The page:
Two months later, I became CEO and knew once again that I had to respond to what had happened by trying to instill confidence. Although everything we did was well-intentioned, there was a series of missteps combined with bad timing, and that sent things sideways. We got sued, and then we tried to go public a year later. People were understandably less than pleased. The most important thing was talking a lot and clearly communicating our goals. I stepped in to slow down, rethink what we were trying to do, and take a different approach.We did this all without a bankruptcy, and the company survived. A year later, we decided to try to do an IPO in combination with two other companies. What we didn’t realize was just how bad that timing was. It was a year after the banking crisis, and the stock market was still underperforming. We thought the market had bottomed out, but we were wrong. We also thought Wall Street would still respond to our strategy, but things had changed. We partnered with those two other companies to do a simultaneous roll-up to an IPO, and we worked really hard to put together a merger, but Wall Street simply didn’t buy it. They found it old-fashioned and overcomplicated. They didn’t [understand] our value-add as a company.
“Looking back, I’m constantly reminded of the need to slow down and think. If you’re going to be a good leader in this space, you have to resist the urge to react. Instead, think more long term.”
It turned out to be a nice fit for me to come in then as CEO with my background in finance, because the balance sheet was very weak. I had to create confidence with vendors and sales guys. I had to prove that we would meet payroll. I did that through some very public and very private conversations.
I wanted in part to accomplish this by leading a cultural change. We needed to recognize [that] the things that made us successful in the first fifteen years were not the things that would allow us to be successful going forward. We had to reinvent the company as we started to move into international markets. We had to change our approach. We had to put some processes in place, and we did that. I give great credit to the FusionStorm community for having the faith to accept those changes.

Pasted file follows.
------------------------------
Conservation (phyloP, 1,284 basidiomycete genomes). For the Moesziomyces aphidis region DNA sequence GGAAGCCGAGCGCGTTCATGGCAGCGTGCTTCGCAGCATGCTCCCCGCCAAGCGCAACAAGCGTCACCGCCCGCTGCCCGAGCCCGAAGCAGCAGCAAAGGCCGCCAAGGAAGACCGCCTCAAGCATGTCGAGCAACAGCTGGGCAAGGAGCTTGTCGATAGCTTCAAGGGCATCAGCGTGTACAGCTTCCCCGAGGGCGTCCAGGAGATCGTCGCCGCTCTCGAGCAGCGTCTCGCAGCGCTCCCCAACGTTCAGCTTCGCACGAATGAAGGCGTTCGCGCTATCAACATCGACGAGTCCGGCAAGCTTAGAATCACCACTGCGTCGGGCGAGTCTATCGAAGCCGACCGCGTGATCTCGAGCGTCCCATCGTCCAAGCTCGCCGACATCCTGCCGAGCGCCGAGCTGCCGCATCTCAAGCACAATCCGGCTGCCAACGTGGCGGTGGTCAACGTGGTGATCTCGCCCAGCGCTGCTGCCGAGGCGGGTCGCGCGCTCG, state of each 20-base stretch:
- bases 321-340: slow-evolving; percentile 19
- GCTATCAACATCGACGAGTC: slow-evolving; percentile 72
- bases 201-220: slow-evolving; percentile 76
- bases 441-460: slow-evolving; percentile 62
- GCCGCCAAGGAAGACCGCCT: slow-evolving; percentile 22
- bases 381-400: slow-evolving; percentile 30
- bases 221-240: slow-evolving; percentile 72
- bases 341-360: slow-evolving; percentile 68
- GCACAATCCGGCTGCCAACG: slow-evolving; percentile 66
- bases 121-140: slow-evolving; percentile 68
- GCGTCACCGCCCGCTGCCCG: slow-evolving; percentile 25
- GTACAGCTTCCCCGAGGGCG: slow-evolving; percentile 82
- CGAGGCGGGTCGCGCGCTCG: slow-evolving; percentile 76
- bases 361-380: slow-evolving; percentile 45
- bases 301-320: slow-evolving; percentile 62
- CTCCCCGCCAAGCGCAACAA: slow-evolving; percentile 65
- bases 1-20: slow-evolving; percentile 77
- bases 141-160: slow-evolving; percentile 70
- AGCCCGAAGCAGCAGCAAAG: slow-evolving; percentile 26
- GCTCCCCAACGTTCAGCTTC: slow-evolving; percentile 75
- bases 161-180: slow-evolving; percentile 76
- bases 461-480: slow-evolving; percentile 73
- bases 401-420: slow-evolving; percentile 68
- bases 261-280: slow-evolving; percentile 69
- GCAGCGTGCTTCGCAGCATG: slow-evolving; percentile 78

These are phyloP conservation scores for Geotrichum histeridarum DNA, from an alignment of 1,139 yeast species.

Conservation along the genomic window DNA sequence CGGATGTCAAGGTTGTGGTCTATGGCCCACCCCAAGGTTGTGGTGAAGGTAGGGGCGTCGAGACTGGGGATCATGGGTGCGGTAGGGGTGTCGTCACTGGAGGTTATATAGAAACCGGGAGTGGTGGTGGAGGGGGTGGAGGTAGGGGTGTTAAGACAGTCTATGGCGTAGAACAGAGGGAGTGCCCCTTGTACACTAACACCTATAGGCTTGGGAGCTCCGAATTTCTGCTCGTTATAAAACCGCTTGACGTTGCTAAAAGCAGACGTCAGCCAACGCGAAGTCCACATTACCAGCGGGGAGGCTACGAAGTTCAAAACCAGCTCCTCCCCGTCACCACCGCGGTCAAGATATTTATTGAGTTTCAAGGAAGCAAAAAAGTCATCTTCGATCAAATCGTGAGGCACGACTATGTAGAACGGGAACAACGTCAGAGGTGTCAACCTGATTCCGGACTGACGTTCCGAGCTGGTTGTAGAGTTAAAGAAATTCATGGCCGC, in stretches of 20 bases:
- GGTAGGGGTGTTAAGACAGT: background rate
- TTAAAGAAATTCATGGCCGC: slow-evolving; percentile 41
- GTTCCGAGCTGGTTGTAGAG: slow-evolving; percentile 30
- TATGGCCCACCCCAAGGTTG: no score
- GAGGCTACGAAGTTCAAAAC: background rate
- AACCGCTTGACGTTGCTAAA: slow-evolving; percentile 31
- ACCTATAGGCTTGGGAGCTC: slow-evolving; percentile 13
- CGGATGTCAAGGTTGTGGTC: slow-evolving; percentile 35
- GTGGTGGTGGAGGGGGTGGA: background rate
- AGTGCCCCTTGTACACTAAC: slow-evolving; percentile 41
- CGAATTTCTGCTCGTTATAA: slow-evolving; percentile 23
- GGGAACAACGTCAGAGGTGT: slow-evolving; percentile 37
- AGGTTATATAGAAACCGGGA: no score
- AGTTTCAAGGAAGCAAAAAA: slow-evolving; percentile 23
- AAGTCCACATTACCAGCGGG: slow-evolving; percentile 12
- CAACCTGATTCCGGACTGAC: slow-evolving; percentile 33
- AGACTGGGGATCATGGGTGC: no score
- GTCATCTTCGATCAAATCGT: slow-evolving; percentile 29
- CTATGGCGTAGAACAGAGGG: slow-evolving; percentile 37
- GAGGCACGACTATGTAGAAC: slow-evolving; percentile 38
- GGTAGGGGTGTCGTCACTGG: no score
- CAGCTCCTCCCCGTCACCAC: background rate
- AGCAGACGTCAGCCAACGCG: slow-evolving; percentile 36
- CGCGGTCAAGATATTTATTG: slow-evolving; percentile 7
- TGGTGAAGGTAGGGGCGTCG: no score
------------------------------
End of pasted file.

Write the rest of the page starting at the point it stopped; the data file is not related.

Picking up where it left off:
The new vision was all about profitability and control. We needed to create a better earnings environment, and one way to do that is to get control of your costs. We’ve done that. We sold and eliminated some costly expenses and restructured our debt. Stability came from the decisions to manage cash flow and get control, but stability needs to be looked at from a long-term perspective. We looked at our portfolio and customer mix and saw that we were highly leveraged around two great and well-known customers. Those customers were literally 45 percent of our revenue, and that is a dangerous place to be.
Our sales leaders developed a plan to deleverage our concentration around those two companies. We added new sales people, added Seattle, got aggressive in Southern California, and added leadership out east to drive volume in other markets. Today, those two anchor clients are only 15 percent of our revenue, and that’s a much more stable environment. Our margins are higher as well.
We’ve changed, but we still react quickly and we’re still flexible. Ten years ago, 97 percent of our sales were Oracle and Sun products. Today, those brands represent almost nothing as the market moves away from resellers like us for those two brands.
The FusionStorm engineering team has responded very quickly to changes like that, and that’s what makes us successful. Our legal team is bigger as we go around the world, and we have no litigation today because we have greater oversight. Our sales teams understand the processes that are in place, and we have the staff to support them. We have great partners, and we’ve been very good at identifying the emerging technologies that we need to adopt.
Looking back, I’m constantly reminded of the need to slow down and think. If you’re going to be a good leader in this space, you have to resist the urge to react. Instead, think more long term.
We’ve changed a lot, but it’s not about change anymore. The next few years are about growth and about building off of this new platform we’ve worked so hard to create. The company is in a good place, and now, it’s time to keep moving forward.